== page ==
We explore the reasons for the unexpected defeat of Winston Churchill's Conservatives by Labour in the British general election of 1945. Was the outcome a result of Churchill's election campaign errors, as many have supposed, or did the coming-of-age of a new political generation make it a foregone conclusion? Much controversy in the partisanship literature centres on whether electoral realignments result primarily from conversion of existing voters or from mobilization of previously non-voting individuals. In particular, the 1930s US realignment has been the focus of considerable debate. In this article we shed new light on realignment processes by examining the 1945 British realignment that brought the Labour party to power. We find that, in this more straightforward case, the critical impetus came from new voters rather than from converts. Our findings raise questions that need to be confronted in the analysis of other realignments, such as that accompanying the American New Deal. They also shed new light on a much-interpreted episode in British electoral history.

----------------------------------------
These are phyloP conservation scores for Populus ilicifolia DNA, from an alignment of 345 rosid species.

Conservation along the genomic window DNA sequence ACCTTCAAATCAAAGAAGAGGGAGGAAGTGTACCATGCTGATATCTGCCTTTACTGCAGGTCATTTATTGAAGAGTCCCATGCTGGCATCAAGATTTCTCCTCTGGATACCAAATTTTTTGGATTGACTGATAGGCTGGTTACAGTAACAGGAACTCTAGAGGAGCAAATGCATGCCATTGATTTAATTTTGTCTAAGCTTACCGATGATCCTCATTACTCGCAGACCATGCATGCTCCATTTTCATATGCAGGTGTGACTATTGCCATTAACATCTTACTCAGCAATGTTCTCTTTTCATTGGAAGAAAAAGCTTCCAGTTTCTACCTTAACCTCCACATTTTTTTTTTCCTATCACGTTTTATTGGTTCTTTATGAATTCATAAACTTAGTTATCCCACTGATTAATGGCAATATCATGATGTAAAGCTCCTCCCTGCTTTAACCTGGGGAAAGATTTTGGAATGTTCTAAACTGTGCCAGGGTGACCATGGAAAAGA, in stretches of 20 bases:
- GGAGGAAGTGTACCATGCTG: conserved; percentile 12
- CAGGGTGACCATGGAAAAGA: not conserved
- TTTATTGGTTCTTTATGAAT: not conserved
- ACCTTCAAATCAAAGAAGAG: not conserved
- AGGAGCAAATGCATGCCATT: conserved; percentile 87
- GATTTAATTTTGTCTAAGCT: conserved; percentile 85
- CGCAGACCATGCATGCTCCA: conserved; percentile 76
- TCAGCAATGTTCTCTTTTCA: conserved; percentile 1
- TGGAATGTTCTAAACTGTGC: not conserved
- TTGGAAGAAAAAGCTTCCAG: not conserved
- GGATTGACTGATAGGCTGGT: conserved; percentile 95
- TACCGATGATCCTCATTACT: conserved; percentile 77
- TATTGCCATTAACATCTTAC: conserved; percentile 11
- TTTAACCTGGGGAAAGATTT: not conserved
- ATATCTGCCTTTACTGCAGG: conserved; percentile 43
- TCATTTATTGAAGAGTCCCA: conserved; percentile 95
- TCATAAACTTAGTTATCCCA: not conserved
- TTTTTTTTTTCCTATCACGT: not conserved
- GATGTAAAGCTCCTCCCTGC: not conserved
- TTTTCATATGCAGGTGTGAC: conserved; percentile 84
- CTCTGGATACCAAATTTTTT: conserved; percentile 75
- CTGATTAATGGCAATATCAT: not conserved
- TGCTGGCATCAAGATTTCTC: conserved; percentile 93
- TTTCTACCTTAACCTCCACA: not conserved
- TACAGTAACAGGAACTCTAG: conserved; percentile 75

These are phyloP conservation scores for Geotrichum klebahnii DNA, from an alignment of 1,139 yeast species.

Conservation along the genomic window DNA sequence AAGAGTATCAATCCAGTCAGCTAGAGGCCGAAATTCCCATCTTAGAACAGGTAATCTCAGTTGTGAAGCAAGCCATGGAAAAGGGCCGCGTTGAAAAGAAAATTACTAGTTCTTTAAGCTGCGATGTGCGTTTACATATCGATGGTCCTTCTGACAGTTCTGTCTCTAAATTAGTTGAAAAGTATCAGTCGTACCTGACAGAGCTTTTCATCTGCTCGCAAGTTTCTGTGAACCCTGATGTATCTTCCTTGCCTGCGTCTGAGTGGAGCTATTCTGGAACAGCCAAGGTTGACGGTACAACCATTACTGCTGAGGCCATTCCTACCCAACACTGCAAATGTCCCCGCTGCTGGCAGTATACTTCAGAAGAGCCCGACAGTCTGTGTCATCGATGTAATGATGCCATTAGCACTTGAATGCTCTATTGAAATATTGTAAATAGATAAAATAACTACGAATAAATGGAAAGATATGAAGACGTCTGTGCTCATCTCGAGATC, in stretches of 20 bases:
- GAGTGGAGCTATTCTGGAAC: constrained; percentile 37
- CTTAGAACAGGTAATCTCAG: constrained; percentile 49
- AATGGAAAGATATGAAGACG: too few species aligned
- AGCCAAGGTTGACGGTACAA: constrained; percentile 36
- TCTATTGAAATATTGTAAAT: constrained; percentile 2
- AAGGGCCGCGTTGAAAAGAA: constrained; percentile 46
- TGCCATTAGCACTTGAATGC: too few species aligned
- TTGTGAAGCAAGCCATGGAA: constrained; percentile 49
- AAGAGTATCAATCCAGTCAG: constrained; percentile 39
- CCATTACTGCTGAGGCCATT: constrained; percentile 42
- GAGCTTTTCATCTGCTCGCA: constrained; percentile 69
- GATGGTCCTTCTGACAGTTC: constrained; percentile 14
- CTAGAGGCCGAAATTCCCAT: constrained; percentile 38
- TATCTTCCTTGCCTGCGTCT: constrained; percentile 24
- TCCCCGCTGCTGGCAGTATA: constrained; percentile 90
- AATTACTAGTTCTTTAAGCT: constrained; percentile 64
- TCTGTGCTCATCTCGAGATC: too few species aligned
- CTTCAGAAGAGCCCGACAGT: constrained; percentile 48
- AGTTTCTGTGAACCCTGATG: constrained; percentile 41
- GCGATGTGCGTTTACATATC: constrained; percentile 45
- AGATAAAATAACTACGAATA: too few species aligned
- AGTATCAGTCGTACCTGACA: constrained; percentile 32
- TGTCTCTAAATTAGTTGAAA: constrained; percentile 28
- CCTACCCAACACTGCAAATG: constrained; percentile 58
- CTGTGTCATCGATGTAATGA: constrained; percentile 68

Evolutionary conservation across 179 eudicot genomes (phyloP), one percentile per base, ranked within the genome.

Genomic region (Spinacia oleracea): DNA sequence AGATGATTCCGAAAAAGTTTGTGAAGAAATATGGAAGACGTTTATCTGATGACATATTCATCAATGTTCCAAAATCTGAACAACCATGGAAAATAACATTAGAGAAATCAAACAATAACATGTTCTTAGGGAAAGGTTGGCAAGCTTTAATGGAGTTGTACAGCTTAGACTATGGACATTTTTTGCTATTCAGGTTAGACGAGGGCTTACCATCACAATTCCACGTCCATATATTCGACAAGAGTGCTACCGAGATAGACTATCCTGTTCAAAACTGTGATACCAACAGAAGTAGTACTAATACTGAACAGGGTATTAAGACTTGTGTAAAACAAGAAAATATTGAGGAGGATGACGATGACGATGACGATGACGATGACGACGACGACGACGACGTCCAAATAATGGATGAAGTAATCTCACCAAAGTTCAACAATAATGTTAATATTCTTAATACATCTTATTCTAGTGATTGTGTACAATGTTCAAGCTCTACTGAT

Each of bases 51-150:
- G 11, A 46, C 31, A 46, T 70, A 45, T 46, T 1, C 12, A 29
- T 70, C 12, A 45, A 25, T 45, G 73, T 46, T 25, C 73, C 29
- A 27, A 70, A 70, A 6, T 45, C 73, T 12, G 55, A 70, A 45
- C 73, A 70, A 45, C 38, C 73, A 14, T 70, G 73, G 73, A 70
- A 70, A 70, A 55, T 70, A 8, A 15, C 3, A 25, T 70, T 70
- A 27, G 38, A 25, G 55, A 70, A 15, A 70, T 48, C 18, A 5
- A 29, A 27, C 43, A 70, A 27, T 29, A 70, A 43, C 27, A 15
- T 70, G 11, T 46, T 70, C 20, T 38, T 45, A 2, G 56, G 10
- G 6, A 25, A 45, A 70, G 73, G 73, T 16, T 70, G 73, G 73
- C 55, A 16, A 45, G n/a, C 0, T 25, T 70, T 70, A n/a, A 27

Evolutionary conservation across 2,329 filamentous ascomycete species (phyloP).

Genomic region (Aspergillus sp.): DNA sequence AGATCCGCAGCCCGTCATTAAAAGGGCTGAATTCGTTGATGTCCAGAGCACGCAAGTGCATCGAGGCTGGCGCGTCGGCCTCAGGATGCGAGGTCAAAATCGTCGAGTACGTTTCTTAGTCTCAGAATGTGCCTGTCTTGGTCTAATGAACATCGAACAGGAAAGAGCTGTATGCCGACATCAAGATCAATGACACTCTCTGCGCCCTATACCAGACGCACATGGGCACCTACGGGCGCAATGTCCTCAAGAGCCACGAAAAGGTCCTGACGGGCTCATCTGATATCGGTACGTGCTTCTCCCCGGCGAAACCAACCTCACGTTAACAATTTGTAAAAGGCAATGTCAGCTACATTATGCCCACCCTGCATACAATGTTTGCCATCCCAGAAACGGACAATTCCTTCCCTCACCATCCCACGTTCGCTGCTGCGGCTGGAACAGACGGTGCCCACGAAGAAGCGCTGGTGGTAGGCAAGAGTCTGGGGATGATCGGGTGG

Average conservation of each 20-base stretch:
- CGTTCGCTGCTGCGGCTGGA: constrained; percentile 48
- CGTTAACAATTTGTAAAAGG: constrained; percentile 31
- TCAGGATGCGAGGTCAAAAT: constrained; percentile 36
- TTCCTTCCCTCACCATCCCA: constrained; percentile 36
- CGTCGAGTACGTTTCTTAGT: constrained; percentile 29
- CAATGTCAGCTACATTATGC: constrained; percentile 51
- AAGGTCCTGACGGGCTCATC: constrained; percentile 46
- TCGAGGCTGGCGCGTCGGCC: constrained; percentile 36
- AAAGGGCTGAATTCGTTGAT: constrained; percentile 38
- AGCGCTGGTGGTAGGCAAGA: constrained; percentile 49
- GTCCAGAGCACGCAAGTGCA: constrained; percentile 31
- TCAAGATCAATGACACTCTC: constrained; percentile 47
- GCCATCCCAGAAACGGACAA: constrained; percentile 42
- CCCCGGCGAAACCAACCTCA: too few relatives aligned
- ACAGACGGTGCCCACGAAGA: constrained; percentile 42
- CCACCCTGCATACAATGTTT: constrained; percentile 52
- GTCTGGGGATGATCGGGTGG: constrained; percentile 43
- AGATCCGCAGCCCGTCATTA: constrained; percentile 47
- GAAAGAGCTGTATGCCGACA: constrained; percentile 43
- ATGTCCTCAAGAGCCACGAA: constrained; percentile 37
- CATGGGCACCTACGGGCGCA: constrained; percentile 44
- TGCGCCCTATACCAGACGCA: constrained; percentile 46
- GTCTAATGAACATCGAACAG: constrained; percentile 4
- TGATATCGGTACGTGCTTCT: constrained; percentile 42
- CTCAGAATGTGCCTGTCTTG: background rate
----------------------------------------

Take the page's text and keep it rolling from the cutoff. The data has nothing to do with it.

* Department of Political Science, University of Houston. This is a revised version of a paper presented at the Annual Meeting of the American Political Science Association, Chicago, 1992. The authors would like to thank Ivor Crewe, Robert Erikson, Tim Fackler, Richard Matland, Susan Scarrow, Michael Taylor, Christopher Wlezien and two anonymous referees for helpful comments on earlier drafts.